Quantcast

teach for america or grad school?

This forum made possible through the generous support of SDN members, donors, and sponsors. Thank you.

stat3113

Full Member
10+ Year Member
Joined
Dec 4, 2006
Messages
140
Reaction score
0

Members don't see this ad.
I'm a graduating senior with a long-term goal of medical school. I still have Organic II and 1 sem Bio to go before finishing the prereqs. Obviously, I have not taken MCAT. My GPA is not competitive for med school.

Here are my options:

1) Do Teach for America, teaching math for 2 years in an underprivileged high school. During that time period, finish the prereqs, try to take crap to boost the gpa, and take the MCAT. Then apply to enter med school.

OR

2) Enroll in a MS/PHD program in Biostatistics. Meanwhile, finish prereqs and take MCAT. Apply to med school after 1 year of the program. (Then try to work out a dual degree if I get into med school hopefully.)

I very much prefer #2 and my main motivation for #1 is that I've been told that it increases your chances of getting into a good med school drastically. That it really helps you stand out and show that you are committed to improving the world, etc, etc. lol. That's not the only motivation, I still would like to teach children in need, but I'd rather go to grad school.

The question: Thinking SOLELY of my chances of getting into med school, all else being equal, out of these two options, is one better than the other?

Thanks for your feedback.
 

pretenda

Full Member
10+ Year Member
5+ Year Member
Joined
Nov 6, 2006
Messages
214
Reaction score
3
If your GPA is not up to par and you want to attend an allopathic school your only choice is number 2. However more meaningful and important TFA is it will not make up for a "poor" GPA.
 

notdeadyet

Still in California
15+ Year Member
Joined
Jul 23, 2004
Messages
11,777
Reaction score
2,013
If your GPA is not up to par and you want to attend an allopathic school your only choice is number 2. However more meaningful and important TFA is it will not make up for a "poor" GPA.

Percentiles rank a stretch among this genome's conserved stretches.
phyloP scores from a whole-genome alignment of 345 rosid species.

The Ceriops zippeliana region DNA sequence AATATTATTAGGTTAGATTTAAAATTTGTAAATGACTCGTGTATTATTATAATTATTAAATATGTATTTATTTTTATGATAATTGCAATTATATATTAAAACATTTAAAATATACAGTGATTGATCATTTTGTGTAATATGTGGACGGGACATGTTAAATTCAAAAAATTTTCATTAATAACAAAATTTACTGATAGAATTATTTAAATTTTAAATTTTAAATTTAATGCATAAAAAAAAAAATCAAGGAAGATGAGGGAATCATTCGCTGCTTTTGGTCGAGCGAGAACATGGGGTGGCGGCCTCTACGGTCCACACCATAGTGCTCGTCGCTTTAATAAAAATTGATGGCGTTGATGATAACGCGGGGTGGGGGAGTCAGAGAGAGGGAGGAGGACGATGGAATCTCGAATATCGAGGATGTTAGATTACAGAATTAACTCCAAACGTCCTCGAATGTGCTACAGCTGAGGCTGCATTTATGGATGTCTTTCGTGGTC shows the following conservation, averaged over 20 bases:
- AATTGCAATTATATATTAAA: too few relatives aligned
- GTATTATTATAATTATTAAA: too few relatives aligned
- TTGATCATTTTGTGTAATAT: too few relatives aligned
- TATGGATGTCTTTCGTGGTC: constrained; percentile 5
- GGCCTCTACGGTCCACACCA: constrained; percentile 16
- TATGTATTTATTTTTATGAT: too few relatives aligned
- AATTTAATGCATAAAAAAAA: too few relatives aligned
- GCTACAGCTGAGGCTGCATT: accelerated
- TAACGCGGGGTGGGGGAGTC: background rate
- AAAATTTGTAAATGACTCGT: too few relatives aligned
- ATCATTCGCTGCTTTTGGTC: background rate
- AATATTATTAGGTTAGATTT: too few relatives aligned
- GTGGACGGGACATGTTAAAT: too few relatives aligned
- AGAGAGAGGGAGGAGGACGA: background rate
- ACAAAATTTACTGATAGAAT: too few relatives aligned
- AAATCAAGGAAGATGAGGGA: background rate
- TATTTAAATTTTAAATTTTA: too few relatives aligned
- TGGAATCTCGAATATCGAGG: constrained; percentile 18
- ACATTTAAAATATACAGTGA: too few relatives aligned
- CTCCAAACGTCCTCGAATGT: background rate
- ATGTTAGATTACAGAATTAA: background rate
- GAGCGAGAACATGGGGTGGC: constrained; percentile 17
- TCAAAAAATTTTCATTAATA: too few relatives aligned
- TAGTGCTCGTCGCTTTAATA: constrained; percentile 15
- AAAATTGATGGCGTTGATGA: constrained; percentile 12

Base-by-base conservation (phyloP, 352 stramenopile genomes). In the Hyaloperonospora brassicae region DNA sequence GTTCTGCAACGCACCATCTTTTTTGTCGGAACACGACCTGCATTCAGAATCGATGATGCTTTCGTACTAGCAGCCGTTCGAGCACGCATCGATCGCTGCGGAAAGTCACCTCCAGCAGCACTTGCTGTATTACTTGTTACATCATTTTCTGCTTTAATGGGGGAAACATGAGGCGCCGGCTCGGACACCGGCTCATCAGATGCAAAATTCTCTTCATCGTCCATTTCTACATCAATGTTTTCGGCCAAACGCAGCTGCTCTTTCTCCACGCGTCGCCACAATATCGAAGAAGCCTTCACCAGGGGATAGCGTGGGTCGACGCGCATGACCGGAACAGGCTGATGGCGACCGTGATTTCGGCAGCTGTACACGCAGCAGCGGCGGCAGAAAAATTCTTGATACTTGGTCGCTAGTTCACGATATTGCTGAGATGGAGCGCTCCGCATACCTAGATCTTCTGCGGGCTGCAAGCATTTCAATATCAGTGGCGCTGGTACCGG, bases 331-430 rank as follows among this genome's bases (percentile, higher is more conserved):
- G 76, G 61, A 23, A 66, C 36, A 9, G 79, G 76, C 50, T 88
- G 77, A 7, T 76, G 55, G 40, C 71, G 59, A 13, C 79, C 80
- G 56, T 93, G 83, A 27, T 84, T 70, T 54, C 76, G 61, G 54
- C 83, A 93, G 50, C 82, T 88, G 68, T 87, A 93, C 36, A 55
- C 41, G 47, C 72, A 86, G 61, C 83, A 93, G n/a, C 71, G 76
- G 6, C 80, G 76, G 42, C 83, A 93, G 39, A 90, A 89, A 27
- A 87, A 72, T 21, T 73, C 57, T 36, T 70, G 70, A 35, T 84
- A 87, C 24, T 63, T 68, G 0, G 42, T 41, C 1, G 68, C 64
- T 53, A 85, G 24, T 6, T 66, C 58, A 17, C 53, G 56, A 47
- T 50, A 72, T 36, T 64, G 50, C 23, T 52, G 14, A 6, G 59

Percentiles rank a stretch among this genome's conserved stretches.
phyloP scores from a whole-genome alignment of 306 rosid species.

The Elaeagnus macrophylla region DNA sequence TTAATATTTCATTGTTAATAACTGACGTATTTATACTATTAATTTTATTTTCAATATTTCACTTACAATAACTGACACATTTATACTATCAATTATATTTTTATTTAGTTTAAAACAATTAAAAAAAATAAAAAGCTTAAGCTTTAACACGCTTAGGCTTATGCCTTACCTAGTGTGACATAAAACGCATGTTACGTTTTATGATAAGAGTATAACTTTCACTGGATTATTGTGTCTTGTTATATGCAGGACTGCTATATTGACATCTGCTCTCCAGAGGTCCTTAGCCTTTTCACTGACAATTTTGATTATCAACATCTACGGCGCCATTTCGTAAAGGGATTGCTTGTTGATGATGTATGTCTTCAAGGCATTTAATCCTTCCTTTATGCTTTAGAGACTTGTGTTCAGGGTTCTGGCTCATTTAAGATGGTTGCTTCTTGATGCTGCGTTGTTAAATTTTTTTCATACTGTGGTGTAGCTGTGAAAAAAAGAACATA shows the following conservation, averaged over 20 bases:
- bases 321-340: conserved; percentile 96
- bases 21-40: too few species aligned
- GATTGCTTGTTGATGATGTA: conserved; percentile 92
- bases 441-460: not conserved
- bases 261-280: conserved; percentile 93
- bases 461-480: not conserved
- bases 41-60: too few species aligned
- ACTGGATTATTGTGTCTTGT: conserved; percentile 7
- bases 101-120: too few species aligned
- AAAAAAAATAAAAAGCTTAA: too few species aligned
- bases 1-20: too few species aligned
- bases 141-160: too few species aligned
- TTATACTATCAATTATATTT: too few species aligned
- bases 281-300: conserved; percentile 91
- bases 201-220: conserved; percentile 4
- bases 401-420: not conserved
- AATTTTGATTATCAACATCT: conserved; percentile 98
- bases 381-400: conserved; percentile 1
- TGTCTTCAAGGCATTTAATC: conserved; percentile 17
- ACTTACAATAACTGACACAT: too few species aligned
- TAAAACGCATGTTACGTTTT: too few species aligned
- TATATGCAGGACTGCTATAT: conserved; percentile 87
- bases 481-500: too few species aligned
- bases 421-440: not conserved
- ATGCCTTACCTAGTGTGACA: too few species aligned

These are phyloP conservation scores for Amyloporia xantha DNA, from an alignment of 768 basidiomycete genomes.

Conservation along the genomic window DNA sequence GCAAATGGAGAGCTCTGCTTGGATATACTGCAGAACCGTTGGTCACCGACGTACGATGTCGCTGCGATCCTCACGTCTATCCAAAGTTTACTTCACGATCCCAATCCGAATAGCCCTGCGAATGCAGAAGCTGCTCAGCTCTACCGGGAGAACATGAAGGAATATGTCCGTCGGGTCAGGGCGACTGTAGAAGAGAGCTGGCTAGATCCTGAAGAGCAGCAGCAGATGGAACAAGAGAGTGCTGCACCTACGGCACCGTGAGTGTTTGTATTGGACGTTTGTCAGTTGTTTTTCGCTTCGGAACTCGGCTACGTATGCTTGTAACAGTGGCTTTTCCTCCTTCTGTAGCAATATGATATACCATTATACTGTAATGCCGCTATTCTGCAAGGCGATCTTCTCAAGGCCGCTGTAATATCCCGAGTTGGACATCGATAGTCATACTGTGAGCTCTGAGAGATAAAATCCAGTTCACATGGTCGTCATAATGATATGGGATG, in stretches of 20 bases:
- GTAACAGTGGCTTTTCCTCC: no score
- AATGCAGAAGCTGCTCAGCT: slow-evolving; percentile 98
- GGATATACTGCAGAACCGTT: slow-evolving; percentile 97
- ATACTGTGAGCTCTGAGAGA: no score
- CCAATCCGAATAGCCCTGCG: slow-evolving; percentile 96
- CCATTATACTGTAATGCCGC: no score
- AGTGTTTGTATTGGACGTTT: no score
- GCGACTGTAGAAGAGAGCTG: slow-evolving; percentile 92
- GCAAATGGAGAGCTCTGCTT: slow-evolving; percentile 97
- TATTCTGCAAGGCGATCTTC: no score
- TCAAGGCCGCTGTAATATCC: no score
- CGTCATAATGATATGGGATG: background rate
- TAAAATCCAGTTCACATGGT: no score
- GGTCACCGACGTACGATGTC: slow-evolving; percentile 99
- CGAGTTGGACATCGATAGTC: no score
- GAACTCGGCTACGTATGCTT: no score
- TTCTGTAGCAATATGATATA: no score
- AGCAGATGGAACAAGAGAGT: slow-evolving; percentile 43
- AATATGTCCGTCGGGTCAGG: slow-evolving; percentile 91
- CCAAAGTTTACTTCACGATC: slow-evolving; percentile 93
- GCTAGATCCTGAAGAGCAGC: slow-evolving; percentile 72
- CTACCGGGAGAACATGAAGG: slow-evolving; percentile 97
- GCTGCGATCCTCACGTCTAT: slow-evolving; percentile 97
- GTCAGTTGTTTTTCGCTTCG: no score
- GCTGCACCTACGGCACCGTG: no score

Seconded. Though I'd consider a postbac rather than a master's. You can take some upper division classes in your postbac to make up for the lower grades.
 

Doctor Bagel

so cheap and juicy
Moderator Emeritus
15+ Year Member
Joined
Sep 26, 2002
Messages
10,910
Reaction score
1,152
If your GPA is not up to par and you want to attend an allopathic school your only choice is number 2. However more meaningful and important TFA is it will not make up for a "poor" GPA.

Well, we don't know how bad the op's gpa is, and one big thing to note is that graduate grades don't raise your ugrad gpa, which is main gpa schools care about. If the op could reasonably raise his/her gpa by finishing his prereqs and taking some extra ugrad classes, it might be a better idea. If the op really needs to do major work on the gpa, he/she should probably be looking at smp programs instead of a more traditional graduate program since again schools don't care that much about graduate grades.

Also, the op needs to be 100% committed to finishing any program he/she starts, which is the downside of jumping into a true graduate program.
 

MonkeyNuts!

Even Kal has bad days...
10+ Year Member
Joined
Jun 23, 2005
Messages
3,646
Reaction score
14
Unless you are applying to texas schools, grad school grades don't raise your gpa. For texas, a grad school gpa of 4.0 will raise you about .1-.3 depending on how many credits.

I wouldn't sacrifice my grad school for antyhing in the world, it was the best time I had in school. In fact, if I could go back in time and change things, I wouldn't fix my crappy gpa because it took the grad program for me to grow as a student and mature

may not be the same for you, but at the very least u seem to already know grad school is the way you want to go
 
Top